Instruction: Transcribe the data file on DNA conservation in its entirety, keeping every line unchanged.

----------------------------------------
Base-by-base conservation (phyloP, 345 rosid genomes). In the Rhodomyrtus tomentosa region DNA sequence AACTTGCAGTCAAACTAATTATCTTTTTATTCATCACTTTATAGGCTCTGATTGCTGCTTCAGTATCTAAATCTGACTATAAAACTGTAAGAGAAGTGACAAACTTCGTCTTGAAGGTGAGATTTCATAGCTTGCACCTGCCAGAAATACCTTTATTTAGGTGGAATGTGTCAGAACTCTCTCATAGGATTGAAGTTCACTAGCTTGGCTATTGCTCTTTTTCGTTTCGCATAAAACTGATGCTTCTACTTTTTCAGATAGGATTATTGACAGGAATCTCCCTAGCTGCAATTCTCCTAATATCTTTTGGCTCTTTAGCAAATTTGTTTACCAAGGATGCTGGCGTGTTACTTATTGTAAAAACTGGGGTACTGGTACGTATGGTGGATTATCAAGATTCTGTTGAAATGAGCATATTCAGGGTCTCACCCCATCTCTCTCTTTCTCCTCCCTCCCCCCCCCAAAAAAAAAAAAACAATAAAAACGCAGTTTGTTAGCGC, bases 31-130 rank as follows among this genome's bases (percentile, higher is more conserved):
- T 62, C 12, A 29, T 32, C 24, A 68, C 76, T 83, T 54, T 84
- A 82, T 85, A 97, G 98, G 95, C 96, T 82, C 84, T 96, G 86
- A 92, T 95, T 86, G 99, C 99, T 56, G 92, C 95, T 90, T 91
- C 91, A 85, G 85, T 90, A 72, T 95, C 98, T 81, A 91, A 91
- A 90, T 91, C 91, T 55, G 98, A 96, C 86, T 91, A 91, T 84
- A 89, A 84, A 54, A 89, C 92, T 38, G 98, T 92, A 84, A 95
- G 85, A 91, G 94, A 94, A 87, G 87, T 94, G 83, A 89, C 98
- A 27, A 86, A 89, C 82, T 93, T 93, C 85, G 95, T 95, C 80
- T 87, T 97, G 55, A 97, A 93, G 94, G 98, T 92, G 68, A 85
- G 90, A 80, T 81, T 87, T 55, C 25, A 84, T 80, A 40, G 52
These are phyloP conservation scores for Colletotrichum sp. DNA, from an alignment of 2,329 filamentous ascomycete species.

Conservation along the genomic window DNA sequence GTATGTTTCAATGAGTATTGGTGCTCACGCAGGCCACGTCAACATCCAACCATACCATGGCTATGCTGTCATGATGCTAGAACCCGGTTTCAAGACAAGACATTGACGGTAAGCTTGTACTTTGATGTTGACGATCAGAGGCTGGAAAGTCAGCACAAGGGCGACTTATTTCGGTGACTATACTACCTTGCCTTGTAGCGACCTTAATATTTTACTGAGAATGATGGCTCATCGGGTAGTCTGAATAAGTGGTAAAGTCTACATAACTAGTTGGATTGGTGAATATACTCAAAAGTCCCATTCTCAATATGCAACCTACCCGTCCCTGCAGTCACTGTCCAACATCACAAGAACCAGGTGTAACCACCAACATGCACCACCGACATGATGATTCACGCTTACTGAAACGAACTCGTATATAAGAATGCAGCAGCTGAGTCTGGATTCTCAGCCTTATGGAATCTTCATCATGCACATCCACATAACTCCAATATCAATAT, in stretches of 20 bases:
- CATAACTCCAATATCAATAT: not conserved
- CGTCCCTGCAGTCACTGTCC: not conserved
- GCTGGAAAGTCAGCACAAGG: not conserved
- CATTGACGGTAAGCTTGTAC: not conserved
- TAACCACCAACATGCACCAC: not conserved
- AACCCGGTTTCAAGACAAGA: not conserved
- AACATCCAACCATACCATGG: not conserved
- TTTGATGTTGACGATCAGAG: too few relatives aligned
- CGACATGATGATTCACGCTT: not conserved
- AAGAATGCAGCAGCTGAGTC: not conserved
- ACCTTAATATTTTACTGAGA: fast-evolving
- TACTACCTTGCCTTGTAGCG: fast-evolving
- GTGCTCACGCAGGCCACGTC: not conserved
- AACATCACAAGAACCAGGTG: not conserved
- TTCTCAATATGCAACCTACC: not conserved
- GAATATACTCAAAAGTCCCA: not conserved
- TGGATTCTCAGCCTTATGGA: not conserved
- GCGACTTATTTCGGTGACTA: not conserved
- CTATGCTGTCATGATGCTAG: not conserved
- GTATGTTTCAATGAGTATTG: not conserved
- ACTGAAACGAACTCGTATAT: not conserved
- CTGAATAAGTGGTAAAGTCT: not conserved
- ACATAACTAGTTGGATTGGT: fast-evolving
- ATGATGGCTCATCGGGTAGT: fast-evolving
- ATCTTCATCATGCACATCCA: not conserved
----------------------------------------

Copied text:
Base-by-base conservation (phyloP, 345 rosid genomes). In the Rhodomyrtus tomentosa region DNA sequence AACTTGCAGTCAAACTAATTATCTTTTTATTCATCACTTTATAGGCTCTGATTGCTGCTTCAGTATCTAAATCTGACTATAAAACTGTAAGAGAAGTGACAAACTTCGTCTTGAAGGTGAGATTTCATAGCTTGCACCTGCCAGAAATACCTTTATTTAGGTGGAATGTGTCAGAACTCTCTCATAGGATTGAAGTTCACTAGCTTGGCTATTGCTCTTTTTCGTTTCGCATAAAACTGATGCTTCTACTTTTTCAGATAGGATTATTGACAGGAATCTCCCTAGCTGCAATTCTCCTAATATCTTTTGGCTCTTTAGCAAATTTGTTTACCAAGGATGCTGGCGTGTTACTTATTGTAAAAACTGGGGTACTGGTACGTATGGTGGATTATCAAGATTCTGTTGAAATGAGCATATTCAGGGTCTCACCCCATCTCTCTCTTTCTCCTCCCTCCCCCCCCCAAAAAAAAAAAAACAATAAAAACGCAGTTTGTTAGCGC, bases 31-130 rank as follows among this genome's bases (percentile, higher is more conserved):
- T 62, C 12, A 29, T 32, C 24, A 68, C 76, T 83, T 54, T 84
- A 82, T 85, A 97, G 98, G 95, C 96, T 82, C 84, T 96, G 86
- A 92, T 95, T 86, G 99, C 99, T 56, G 92, C 95, T 90, T 91
- C 91, A 85, G 85, T 90, A 72, T 95, C 98, T 81, A 91, A 91
- A 90, T 91, C 91, T 55, G 98, A 96, C 86, T 91, A 91, T 84
- A 89, A 84, A 54, A 89, C 92, T 38, G 98, T 92, A 84, A 95
- G 85, A 91, G 94, A 94, A 87, G 87, T 94, G 83, A 89, C 98
- A 27, A 86, A 89, C 82, T 93, T 93, C 85, G 95, T 95, C 80
- T 87, T 97, G 55, A 97, A 93, G 94, G 98, T 92, G 68, A 85
- G 90, A 80, T 81, T 87, T 55, C 25, A 84, T 80, A 40, G 52
These are phyloP conservation scores for Colletotrichum sp. DNA, from an alignment of 2,329 filamentous ascomycete species.

Conservation along the genomic window DNA sequence GTATGTTTCAATGAGTATTGGTGCTCACGCAGGCCACGTCAACATCCAACCATACCATGGCTATGCTGTCATGATGCTAGAACCCGGTTTCAAGACAAGACATTGACGGTAAGCTTGTACTTTGATGTTGACGATCAGAGGCTGGAAAGTCAGCACAAGGGCGACTTATTTCGGTGACTATACTACCTTGCCTTGTAGCGACCTTAATATTTTACTGAGAATGATGGCTCATCGGGTAGTCTGAATAAGTGGTAAAGTCTACATAACTAGTTGGATTGGTGAATATACTCAAAAGTCCCATTCTCAATATGCAACCTACCCGTCCCTGCAGTCACTGTCCAACATCACAAGAACCAGGTGTAACCACCAACATGCACCACCGACATGATGATTCACGCTTACTGAAACGAACTCGTATATAAGAATGCAGCAGCTGAGTCTGGATTCTCAGCCTTATGGAATCTTCATCATGCACATCCACATAACTCCAATATCAATAT, in stretches of 20 bases:
- CATAACTCCAATATCAATAT: not conserved
- CGTCCCTGCAGTCACTGTCC: not conserved
- GCTGGAAAGTCAGCACAAGG: not conserved
- CATTGACGGTAAGCTTGTAC: not conserved
- TAACCACCAACATGCACCAC: not conserved
- AACCCGGTTTCAAGACAAGA: not conserved
- AACATCCAACCATACCATGG: not conserved
- TTTGATGTTGACGATCAGAG: too few relatives aligned
- CGACATGATGATTCACGCTT: not conserved
- AAGAATGCAGCAGCTGAGTC: not conserved
- ACCTTAATATTTTACTGAGA: fast-evolving
- TACTACCTTGCCTTGTAGCG: fast-evolving
- GTGCTCACGCAGGCCACGTC: not conserved
- AACATCACAAGAACCAGGTG: not conserved
- TTCTCAATATGCAACCTACC: not conserved
- GAATATACTCAAAAGTCCCA: not conserved
- TGGATTCTCAGCCTTATGGA: not conserved
- GCGACTTATTTCGGTGACTA: not conserved
- CTATGCTGTCATGATGCTAG: not conserved
- GTATGTTTCAATGAGTATTG: not conserved
- ACTGAAACGAACTCGTATAT: not conserved
- CTGAATAAGTGGTAAAGTCT: not conserved
- ACATAACTAGTTGGATTGGT: fast-evolving
- ATGATGGCTCATCGGGTAGT: fast-evolving
- ATCTTCATCATGCACATCCA: not conserved